GPs have expressed concerns about Public Health England’s latest campaign, after they found that it tells anyone over 30 to go to their GP if their cholesterol level or blood pressure is unknown.
PHE launched its new heart age campaign this week, which asks members of the public over 30 to take an online test to find out their ‘heart age’ and their risk of suffering a heart attack or stroke.
But NICE has previously rejected the use of lifetime risk scores – such as the one this test is based on – due to a lack of evidence.
Doctors have questioned the advice and the campaigns potential impact on their workload, but PHE said that it does ‘not anticipate’ the campaign, due to run until 30 September, will drive ‘high volumes of people’ to their GP.
The test involves a number of physical and lifestyle questions and provides an immediate estimation of the person’s heart age, as well as a prediction of their risk of having a heart attack or stroke by a certain age.
However, if they do not know their blood pressure or cholesterol level when completing the quiz, it tells them they need to get tested and should make an appointment with their GP, nurse or pharmacist.
This has raised alarm bells for GPs and clinicians who are worried that general practice is going to see an influx of patients without risk factors.
Kent GP and LMC chair Dr Gaurav Gupta said: ‘Blanket guidance like this, without taking into account people’s other risk factors, can actually cause more harm to other parts of the population who will not be able to access GPs who are busy doing these unnecessary appointments.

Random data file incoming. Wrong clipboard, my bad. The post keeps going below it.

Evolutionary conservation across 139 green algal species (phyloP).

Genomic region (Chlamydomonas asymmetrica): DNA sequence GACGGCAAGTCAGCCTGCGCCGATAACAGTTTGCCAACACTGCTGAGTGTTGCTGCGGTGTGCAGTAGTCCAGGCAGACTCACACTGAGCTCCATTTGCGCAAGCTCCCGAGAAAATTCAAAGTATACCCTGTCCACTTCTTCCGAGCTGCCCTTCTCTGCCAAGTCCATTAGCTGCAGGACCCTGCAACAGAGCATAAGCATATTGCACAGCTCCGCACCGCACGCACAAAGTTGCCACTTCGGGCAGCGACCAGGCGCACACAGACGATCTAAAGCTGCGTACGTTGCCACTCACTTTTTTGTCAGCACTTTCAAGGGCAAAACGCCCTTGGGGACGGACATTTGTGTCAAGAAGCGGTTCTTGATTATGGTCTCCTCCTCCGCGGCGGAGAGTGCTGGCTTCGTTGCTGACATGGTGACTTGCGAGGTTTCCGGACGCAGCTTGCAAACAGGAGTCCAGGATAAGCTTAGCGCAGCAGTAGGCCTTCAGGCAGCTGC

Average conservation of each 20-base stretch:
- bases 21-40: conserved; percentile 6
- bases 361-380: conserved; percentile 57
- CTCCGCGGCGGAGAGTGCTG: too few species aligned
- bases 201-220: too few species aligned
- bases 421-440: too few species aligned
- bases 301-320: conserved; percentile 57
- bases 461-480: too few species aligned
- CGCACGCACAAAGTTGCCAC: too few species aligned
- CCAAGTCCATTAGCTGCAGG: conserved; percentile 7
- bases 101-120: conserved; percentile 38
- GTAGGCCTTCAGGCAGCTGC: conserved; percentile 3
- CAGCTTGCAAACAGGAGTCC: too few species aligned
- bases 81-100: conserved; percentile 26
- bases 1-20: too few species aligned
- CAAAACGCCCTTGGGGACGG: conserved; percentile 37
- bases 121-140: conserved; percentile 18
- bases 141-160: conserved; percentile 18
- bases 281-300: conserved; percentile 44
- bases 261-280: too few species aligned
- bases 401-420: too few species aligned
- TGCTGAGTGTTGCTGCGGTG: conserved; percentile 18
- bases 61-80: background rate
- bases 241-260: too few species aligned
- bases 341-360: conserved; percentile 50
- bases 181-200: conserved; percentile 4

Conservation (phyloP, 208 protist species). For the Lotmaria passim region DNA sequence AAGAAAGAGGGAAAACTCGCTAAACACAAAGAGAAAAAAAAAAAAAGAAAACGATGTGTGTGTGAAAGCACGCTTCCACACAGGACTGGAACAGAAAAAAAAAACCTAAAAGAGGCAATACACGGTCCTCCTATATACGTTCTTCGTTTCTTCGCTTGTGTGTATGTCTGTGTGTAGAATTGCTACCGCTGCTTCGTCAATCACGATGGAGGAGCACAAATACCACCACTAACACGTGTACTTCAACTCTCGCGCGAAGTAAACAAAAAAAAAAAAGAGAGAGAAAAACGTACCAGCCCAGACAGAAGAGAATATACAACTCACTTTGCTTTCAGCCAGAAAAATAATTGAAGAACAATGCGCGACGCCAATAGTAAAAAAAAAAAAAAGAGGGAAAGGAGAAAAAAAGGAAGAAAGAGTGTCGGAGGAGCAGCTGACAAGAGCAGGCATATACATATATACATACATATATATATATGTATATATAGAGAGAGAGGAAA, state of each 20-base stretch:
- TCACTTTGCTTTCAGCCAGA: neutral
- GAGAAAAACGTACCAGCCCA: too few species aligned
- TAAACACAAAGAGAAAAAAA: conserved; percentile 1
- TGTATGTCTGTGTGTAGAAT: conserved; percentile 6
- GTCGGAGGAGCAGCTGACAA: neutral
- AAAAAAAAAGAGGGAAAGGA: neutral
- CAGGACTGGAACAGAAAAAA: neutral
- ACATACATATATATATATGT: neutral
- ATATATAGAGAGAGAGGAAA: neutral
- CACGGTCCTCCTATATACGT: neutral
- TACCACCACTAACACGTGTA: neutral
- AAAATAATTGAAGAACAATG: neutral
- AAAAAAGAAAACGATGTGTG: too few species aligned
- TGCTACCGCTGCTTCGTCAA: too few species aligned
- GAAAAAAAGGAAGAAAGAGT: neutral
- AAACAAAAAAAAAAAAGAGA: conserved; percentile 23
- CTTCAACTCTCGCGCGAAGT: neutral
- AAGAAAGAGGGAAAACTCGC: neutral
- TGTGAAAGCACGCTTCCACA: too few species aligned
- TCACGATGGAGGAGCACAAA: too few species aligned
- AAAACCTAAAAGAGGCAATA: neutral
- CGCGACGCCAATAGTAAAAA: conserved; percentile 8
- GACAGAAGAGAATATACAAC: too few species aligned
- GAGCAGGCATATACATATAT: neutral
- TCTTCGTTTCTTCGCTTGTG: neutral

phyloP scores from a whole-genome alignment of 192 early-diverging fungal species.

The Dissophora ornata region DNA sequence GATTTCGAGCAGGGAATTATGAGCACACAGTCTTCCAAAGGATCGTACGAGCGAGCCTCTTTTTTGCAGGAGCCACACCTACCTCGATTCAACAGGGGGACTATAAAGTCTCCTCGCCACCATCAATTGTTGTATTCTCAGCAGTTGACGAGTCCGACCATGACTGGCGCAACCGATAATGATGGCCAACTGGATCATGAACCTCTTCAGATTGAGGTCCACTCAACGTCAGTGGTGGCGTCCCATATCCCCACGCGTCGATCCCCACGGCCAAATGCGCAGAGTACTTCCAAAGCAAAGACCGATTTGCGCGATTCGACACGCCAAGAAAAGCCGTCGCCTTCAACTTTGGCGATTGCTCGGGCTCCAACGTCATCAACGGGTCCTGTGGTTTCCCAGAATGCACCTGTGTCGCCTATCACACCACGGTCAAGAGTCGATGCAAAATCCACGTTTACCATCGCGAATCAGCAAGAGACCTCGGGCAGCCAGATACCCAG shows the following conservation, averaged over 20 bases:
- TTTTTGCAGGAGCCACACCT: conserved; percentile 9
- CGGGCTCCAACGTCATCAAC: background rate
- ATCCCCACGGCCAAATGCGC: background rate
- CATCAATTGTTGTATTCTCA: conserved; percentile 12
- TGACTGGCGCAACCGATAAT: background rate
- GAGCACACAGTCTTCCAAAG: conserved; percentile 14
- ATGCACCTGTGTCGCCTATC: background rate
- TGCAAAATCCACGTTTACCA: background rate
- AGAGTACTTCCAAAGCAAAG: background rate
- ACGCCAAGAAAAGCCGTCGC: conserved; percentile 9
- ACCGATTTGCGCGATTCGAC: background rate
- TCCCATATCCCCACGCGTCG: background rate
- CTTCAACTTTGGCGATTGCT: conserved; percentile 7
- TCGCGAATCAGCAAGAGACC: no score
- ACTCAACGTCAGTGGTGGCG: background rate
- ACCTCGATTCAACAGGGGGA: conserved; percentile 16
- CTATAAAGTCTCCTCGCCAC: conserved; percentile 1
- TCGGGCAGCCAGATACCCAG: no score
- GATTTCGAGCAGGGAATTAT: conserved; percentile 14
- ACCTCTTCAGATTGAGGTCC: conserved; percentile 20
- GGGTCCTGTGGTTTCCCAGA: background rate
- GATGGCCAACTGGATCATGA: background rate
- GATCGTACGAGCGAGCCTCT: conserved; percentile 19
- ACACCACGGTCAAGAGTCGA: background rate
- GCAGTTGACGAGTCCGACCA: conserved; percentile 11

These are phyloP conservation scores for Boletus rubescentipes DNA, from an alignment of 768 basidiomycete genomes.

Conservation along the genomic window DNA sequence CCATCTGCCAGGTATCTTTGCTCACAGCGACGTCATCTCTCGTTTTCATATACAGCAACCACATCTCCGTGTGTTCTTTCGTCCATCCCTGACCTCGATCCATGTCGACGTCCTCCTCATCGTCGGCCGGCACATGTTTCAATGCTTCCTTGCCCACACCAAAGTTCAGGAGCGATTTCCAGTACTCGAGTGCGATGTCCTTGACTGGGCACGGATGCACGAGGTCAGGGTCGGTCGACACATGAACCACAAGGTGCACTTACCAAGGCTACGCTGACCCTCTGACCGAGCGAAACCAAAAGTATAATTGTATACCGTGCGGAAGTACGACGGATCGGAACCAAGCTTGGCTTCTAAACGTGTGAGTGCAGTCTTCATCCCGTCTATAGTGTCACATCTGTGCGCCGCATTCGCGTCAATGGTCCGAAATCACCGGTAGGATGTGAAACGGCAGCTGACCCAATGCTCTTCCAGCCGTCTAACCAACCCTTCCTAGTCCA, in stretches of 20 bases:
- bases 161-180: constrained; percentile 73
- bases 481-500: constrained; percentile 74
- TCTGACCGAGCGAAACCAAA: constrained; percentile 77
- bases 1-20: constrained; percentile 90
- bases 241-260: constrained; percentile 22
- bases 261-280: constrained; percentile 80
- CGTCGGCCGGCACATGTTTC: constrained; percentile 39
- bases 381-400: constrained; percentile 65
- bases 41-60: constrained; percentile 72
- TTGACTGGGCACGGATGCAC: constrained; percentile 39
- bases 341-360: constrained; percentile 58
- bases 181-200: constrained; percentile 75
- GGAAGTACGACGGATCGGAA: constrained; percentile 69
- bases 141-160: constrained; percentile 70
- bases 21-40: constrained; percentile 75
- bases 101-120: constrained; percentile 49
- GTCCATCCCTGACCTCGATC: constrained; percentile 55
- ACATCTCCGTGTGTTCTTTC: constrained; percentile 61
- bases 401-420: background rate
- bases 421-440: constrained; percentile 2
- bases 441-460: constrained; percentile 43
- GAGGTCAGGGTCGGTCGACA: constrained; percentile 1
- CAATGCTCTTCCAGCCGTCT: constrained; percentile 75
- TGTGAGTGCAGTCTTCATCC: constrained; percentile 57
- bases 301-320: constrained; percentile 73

‘This might cause patients to become more anxious and feel obliged to make an appointment because this test is telling them to. There is the potential that GPs will end up spending their time doing tests which are not clinically necessary, instead of looking after patients that need our help.’
Dr Margaret McCartney, a GP in Glasgow, said she had taken the test posing as a 30-year-old with no risk factors and was told to go and get both her cholesterol and blood pressure tested.
She told Pulse: ‘It is deeply concerning that the information provided by this health check for under 40 year olds does not match the information given by the NHS elsewhere. This should not be difficult to sort out and basic user testing would have avoided this confusion.’
Oxford University’s senior clinical research fellow Dr Ben Goldacre, who has just been appointed as chair of the Government’s new health technology advisory board, said: ‘The heart age tool was a nice idea, a fun gimmick, but it was poorly executed.
‘The risk coefficients are all correct: the mistake was to turn those numbers into automated health advice. Telling everyone in their 30s to ask their GP for a cholesterol test is just silly. There are 8.7m people in their 30s in the UK: this would be a huge, sudden waste of GP time and NHS resource.’
But PHE’s national lead for cardiovascular disease prevention Professor Jamie Waterall told Pulse: ‘We do not anticipate driving high volumes of people into NHS services.